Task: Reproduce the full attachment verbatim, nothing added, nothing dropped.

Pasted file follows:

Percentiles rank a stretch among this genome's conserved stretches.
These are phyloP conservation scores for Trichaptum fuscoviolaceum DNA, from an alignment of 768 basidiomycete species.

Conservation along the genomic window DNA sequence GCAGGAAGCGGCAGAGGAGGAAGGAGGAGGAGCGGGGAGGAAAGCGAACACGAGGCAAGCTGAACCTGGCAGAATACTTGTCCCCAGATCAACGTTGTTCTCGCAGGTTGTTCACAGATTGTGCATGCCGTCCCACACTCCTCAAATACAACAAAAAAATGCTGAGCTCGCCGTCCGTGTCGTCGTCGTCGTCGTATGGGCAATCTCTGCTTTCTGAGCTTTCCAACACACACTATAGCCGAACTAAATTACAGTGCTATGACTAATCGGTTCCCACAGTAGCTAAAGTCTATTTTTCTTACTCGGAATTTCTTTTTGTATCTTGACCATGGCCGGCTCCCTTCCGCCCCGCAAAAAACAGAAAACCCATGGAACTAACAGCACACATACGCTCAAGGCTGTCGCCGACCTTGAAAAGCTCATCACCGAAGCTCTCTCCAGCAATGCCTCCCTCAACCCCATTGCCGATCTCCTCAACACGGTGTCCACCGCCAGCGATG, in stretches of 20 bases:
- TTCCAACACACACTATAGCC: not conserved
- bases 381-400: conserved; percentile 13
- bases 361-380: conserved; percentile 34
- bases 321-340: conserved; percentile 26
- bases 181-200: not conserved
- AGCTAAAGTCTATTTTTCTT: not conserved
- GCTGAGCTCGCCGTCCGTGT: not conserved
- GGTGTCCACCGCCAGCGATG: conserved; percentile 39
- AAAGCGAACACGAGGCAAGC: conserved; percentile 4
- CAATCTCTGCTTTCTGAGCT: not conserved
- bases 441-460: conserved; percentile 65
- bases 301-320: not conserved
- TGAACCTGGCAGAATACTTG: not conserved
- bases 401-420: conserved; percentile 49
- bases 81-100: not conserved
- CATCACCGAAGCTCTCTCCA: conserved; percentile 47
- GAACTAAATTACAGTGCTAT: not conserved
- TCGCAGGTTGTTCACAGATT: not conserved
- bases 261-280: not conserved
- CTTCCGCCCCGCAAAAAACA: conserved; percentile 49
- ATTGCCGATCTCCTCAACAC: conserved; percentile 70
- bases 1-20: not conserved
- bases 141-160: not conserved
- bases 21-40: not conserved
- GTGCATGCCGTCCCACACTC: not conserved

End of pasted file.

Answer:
Percentiles rank a stretch among this genome's conserved stretches.
These are phyloP conservation scores for Trichaptum fuscoviolaceum DNA, from an alignment of 768 basidiomycete species.

Conservation along the genomic window DNA sequence GCAGGAAGCGGCAGAGGAGGAAGGAGGAGGAGCGGGGAGGAAAGCGAACACGAGGCAAGCTGAACCTGGCAGAATACTTGTCCCCAGATCAACGTTGTTCTCGCAGGTTGTTCACAGATTGTGCATGCCGTCCCACACTCCTCAAATACAACAAAAAAATGCTGAGCTCGCCGTCCGTGTCGTCGTCGTCGTCGTATGGGCAATCTCTGCTTTCTGAGCTTTCCAACACACACTATAGCCGAACTAAATTACAGTGCTATGACTAATCGGTTCCCACAGTAGCTAAAGTCTATTTTTCTTACTCGGAATTTCTTTTTGTATCTTGACCATGGCCGGCTCCCTTCCGCCCCGCAAAAAACAGAAAACCCATGGAACTAACAGCACACATACGCTCAAGGCTGTCGCCGACCTTGAAAAGCTCATCACCGAAGCTCTCTCCAGCAATGCCTCCCTCAACCCCATTGCCGATCTCCTCAACACGGTGTCCACCGCCAGCGATG, in stretches of 20 bases:
- TTCCAACACACACTATAGCC: not conserved
- bases 381-400: conserved; percentile 13
- bases 361-380: conserved; percentile 34
- bases 321-340: conserved; percentile 26
- bases 181-200: not conserved
- AGCTAAAGTCTATTTTTCTT: not conserved
- GCTGAGCTCGCCGTCCGTGT: not conserved
- GGTGTCCACCGCCAGCGATG: conserved; percentile 39
- AAAGCGAACACGAGGCAAGC: conserved; percentile 4
- CAATCTCTGCTTTCTGAGCT: not conserved
- bases 441-460: conserved; percentile 65
- bases 301-320: not conserved
- TGAACCTGGCAGAATACTTG: not conserved
- bases 401-420: conserved; percentile 49
- bases 81-100: not conserved
- CATCACCGAAGCTCTCTCCA: conserved; percentile 47
- GAACTAAATTACAGTGCTAT: not conserved
- TCGCAGGTTGTTCACAGATT: not conserved
- bases 261-280: not conserved
- CTTCCGCCCCGCAAAAAACA: conserved; percentile 49
- ATTGCCGATCTCCTCAACAC: conserved; percentile 70
- bases 1-20: not conserved
- bases 141-160: not conserved
- bases 21-40: not conserved
- GTGCATGCCGTCCCACACTC: not conserved